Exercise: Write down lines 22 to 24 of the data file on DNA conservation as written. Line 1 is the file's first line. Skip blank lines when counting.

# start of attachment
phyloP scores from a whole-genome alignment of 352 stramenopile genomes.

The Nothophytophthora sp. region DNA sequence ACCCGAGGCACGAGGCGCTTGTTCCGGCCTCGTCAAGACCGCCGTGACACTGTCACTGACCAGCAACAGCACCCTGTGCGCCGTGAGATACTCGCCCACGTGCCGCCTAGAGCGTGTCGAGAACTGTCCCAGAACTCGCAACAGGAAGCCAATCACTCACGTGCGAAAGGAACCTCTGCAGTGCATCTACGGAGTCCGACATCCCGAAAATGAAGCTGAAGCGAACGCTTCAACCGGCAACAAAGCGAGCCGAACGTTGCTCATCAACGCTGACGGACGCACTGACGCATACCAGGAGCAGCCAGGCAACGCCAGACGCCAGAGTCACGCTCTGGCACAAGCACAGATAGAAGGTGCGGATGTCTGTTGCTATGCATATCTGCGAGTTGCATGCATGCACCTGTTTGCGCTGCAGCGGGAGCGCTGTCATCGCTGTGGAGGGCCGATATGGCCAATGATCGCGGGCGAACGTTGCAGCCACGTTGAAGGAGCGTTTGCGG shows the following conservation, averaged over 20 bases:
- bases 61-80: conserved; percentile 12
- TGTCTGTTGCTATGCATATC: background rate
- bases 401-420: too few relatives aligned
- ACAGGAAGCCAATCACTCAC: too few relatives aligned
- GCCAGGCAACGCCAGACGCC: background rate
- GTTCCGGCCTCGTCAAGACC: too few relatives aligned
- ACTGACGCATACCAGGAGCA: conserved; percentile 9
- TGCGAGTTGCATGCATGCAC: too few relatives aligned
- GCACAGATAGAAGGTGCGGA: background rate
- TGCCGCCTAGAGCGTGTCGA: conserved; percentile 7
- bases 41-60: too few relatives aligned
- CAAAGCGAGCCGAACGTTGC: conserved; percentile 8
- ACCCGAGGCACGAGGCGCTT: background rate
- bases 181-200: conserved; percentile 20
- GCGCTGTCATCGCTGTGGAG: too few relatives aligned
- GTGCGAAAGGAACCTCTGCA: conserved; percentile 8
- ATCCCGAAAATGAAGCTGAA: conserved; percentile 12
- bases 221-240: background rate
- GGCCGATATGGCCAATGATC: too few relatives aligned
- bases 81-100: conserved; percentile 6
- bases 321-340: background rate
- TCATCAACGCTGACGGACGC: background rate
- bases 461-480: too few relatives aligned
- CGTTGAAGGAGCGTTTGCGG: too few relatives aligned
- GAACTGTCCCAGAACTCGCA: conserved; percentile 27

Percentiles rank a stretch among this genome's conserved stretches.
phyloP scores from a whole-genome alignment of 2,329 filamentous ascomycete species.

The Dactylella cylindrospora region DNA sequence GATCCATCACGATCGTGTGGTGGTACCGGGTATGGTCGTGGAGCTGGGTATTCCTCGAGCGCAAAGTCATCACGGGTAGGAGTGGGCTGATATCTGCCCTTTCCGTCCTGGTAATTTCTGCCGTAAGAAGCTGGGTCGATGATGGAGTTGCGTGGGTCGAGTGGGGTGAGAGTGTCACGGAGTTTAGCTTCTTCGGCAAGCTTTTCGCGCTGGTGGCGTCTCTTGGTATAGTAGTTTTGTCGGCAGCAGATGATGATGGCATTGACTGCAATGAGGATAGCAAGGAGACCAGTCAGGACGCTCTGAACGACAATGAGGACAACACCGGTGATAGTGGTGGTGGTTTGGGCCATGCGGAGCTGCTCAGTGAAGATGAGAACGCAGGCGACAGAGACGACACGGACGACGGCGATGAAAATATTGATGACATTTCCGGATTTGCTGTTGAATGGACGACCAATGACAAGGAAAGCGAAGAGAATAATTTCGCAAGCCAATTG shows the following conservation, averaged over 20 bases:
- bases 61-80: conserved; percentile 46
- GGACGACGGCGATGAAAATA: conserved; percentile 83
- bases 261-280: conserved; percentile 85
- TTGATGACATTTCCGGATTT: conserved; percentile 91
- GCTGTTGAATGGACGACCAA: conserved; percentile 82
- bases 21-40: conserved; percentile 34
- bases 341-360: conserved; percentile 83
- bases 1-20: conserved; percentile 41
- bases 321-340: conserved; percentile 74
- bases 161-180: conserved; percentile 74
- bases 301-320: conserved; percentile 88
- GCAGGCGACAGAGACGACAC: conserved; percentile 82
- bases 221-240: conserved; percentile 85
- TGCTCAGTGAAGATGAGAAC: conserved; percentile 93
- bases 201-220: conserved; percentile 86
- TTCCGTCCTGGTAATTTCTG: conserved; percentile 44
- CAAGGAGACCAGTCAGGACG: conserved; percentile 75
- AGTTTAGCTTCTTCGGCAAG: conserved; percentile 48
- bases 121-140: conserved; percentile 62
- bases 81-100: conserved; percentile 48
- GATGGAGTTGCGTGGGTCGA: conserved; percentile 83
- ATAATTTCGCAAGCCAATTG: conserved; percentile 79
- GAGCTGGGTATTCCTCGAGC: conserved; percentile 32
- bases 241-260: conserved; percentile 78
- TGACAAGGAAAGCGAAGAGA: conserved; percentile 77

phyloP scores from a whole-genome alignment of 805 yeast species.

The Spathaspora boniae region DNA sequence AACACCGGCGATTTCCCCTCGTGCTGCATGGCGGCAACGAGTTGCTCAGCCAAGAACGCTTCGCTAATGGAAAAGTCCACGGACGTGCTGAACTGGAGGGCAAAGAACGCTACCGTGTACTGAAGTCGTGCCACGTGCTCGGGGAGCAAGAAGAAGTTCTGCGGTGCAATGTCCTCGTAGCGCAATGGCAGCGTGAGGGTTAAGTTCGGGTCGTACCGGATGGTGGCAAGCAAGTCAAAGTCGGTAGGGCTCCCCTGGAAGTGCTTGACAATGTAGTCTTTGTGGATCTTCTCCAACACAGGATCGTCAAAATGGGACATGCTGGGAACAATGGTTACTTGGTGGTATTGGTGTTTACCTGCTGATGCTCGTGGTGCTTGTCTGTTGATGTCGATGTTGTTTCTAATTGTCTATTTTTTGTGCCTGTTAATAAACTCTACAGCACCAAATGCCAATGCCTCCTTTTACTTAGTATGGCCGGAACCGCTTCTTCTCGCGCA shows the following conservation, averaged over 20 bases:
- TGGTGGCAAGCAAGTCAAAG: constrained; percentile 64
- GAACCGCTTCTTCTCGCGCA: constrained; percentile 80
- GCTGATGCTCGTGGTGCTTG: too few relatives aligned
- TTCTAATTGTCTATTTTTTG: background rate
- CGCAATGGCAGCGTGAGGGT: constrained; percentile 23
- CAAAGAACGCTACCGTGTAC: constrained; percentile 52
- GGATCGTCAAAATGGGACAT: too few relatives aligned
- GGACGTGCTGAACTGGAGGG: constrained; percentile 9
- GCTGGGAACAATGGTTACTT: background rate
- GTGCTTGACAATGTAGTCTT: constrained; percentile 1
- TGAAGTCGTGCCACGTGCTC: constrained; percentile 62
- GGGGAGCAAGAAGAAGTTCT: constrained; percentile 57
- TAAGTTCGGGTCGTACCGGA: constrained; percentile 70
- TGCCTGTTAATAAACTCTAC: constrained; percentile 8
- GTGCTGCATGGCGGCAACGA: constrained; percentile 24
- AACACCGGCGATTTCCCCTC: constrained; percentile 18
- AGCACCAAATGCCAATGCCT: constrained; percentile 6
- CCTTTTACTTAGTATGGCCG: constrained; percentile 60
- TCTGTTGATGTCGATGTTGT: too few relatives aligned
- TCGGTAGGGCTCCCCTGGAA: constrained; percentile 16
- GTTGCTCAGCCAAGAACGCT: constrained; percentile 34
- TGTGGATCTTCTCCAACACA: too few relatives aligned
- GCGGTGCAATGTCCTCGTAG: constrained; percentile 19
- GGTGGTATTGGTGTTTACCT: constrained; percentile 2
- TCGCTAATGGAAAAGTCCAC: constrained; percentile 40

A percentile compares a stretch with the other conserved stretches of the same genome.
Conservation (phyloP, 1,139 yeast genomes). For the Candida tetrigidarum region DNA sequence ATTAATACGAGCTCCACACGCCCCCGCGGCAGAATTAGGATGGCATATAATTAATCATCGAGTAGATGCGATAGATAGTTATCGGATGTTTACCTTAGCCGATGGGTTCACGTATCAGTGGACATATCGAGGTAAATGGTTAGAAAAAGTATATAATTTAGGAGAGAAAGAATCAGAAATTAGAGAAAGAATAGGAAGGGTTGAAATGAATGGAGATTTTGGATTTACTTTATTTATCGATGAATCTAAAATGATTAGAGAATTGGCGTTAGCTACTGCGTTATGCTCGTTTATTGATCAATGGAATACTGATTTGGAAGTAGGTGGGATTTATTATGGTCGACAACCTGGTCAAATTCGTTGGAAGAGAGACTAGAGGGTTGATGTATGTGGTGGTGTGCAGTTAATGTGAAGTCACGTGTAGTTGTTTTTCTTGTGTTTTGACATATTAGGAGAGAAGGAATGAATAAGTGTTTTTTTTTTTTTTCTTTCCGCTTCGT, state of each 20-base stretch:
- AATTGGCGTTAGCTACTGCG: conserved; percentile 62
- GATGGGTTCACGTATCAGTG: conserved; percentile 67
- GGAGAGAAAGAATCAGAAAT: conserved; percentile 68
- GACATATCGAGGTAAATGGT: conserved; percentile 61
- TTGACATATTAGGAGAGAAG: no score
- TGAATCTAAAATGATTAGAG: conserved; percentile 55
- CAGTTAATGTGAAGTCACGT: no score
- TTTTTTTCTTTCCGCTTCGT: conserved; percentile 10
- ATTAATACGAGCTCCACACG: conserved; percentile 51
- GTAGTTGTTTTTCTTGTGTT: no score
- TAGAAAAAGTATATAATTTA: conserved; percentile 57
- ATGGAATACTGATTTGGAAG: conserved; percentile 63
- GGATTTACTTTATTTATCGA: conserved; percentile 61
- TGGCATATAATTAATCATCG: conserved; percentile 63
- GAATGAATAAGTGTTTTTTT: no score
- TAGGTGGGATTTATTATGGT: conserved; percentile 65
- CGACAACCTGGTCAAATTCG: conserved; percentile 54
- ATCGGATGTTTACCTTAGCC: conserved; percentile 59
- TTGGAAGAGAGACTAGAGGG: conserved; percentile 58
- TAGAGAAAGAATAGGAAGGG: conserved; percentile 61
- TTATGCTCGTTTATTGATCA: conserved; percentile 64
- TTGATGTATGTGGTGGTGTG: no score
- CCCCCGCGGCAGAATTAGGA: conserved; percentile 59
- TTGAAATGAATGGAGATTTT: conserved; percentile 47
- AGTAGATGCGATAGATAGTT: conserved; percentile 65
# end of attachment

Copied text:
- bases 81-100: conserved; percentile 6
- bases 321-340: background rate
- TCATCAACGCTGACGGACGC: background rate